More than 1,000 striking school bus drivers and matrons marched across the Brooklyn Bridge to rally in City Hall Park on Sunday afternoon, to demand that the Bloomberg administration become involved in their nearly four-week-long struggle for job protections.
Members of Amalgamated Transit Union Local 1181 first hit the picket lines on January 16, calling for Employee Protection Provisions (EPPs) in contracts made in any new labor deals.
City officials, including Schools Chancellor Dennis Walcott, say it is illegal to offer job protections in contracts and said that bus employees need to negotiate with the private companies that hire them.
However, the union employees said as long as Mayor Michael Bloomberg refuses to negotiate, tens of thousands of city families are enduring the effects of the strike.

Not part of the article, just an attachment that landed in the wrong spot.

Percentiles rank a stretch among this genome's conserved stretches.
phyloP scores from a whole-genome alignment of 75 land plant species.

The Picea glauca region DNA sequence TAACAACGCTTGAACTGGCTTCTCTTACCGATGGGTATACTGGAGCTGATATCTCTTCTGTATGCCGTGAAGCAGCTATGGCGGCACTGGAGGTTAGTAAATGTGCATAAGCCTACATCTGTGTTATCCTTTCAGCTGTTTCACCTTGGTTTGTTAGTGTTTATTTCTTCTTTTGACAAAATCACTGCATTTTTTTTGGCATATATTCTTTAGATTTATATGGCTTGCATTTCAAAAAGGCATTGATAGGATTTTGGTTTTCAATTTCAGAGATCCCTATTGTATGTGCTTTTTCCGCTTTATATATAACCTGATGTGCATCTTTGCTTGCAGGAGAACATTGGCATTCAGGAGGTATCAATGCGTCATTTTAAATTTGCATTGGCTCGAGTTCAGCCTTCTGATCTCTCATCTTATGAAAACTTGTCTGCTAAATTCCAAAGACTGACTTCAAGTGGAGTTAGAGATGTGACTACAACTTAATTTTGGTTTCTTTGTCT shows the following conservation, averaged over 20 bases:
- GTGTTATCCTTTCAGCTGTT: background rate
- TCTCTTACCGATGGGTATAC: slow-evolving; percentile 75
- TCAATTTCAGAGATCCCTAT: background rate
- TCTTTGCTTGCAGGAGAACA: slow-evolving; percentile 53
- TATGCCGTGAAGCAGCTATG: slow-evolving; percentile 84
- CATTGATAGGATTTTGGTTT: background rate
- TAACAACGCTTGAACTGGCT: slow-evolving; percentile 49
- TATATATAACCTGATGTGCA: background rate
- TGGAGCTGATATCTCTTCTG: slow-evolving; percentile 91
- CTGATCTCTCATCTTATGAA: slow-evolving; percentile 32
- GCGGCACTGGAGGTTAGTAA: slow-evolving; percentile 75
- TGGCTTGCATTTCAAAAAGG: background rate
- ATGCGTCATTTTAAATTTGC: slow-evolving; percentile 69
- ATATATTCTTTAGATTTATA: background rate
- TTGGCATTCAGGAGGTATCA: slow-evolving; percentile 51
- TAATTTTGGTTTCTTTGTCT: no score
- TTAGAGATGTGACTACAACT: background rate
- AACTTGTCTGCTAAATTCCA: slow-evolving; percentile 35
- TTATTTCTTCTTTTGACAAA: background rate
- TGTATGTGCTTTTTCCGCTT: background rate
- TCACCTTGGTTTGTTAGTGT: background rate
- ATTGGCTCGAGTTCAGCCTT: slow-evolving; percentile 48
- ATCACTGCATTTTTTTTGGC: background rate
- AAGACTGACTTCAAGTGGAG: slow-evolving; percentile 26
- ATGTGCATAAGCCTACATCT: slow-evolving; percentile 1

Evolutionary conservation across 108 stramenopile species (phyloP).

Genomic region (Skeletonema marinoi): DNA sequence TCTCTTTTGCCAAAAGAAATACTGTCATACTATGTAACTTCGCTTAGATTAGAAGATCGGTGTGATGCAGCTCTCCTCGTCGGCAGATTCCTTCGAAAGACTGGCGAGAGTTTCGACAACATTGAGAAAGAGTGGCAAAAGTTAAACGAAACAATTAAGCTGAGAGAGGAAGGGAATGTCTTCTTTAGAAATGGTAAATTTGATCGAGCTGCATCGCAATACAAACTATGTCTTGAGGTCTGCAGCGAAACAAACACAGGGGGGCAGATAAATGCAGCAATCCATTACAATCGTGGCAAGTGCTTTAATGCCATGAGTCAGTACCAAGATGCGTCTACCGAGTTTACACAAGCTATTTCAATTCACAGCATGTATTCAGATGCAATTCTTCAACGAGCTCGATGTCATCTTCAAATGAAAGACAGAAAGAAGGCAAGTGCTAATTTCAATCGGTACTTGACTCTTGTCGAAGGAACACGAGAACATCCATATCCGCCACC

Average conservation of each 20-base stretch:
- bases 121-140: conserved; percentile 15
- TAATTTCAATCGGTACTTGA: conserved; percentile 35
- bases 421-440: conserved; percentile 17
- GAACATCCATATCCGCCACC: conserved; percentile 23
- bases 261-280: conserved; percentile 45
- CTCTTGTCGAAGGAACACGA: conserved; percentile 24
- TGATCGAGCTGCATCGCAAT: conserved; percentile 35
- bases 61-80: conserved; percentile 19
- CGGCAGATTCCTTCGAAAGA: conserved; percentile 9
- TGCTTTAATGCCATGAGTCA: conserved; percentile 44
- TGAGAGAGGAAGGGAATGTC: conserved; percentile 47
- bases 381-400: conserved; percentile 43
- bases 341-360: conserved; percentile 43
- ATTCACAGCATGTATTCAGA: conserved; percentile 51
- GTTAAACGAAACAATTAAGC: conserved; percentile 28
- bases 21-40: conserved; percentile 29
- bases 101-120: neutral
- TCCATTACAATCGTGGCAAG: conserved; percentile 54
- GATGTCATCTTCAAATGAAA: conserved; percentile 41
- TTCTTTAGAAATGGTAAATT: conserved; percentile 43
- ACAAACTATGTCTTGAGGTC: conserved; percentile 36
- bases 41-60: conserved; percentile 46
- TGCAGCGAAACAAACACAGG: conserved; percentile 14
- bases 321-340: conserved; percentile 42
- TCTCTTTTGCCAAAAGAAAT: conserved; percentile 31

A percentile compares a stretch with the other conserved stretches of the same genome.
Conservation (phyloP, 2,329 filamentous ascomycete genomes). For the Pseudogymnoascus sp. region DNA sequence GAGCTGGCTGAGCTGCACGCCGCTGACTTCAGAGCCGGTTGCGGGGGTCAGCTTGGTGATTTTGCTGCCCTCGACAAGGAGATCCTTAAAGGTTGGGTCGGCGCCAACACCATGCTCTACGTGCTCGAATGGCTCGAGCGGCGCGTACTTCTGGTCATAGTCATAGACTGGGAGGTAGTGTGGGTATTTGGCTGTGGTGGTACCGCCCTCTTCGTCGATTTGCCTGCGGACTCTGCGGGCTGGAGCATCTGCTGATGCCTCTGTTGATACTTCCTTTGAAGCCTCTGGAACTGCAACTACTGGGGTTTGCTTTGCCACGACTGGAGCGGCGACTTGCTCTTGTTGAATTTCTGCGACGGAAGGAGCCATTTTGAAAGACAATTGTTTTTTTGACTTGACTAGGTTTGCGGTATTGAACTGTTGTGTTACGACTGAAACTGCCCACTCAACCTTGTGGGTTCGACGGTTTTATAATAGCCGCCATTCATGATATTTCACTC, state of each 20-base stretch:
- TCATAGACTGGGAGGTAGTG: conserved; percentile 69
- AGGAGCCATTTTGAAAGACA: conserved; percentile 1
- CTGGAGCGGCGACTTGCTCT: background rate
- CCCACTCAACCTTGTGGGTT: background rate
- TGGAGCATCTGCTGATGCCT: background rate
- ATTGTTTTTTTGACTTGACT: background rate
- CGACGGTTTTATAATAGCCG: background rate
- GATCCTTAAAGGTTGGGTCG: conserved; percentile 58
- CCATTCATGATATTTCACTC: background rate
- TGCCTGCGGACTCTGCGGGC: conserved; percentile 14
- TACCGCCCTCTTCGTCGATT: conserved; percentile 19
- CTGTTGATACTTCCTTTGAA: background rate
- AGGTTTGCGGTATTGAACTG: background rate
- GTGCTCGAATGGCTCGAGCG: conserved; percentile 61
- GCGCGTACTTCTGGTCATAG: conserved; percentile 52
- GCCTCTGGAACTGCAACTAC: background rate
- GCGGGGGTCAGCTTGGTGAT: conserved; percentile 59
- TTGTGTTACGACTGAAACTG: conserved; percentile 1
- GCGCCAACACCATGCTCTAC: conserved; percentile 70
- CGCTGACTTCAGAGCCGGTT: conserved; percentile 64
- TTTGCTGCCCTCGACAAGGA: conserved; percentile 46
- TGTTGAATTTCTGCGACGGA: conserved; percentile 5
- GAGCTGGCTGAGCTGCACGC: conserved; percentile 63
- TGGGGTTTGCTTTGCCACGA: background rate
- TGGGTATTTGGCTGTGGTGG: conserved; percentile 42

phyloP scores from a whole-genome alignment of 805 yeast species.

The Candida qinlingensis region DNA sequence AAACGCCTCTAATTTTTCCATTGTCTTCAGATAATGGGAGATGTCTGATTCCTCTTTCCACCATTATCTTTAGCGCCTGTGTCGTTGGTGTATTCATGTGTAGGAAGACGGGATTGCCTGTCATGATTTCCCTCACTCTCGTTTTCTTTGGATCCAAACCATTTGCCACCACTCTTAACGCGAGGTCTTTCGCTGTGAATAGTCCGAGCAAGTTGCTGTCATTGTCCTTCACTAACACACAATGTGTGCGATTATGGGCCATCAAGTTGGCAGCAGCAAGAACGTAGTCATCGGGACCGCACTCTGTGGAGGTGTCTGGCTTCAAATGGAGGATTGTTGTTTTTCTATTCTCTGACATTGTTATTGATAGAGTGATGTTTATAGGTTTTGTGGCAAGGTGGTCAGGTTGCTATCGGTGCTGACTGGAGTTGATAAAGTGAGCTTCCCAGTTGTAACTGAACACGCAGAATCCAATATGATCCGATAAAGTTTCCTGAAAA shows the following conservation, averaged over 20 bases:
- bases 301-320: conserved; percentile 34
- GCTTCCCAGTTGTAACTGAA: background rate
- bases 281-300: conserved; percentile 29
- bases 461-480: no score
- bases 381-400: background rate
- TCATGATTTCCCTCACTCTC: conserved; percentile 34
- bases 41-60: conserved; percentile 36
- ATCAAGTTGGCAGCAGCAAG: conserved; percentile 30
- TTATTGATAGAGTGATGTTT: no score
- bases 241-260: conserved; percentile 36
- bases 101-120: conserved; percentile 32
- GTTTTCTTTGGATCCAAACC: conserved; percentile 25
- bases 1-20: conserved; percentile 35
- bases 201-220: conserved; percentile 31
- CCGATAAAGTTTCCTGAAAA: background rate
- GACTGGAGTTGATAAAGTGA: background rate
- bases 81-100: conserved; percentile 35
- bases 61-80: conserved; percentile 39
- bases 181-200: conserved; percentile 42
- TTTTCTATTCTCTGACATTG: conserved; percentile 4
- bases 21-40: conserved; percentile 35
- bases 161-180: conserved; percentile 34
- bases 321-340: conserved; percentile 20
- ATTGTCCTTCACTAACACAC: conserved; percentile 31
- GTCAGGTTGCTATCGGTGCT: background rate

"We're here today for our job protection, our job security. This is what we need," said a member of ATU Local 1181. "We've been having it for 33 years. We need this. If not, we won't have a job."
"It's the mayor's fault. We're ready to go back to work tomorrow morning. That's the main thing, is us going back to work and the safety for the kids," said another union member.
"Any city leader that is a leader would come to try to end something and to bring people together to negotiate, not just turn his head and walk away and say, 'Well, it's just not my problem.' It is your problem," said a third demonstrator.
On February 1, the National Labor Relations Board ruled that the strike is lawful, and that the city is one of the bus employees' primary employers, along with the bus companies.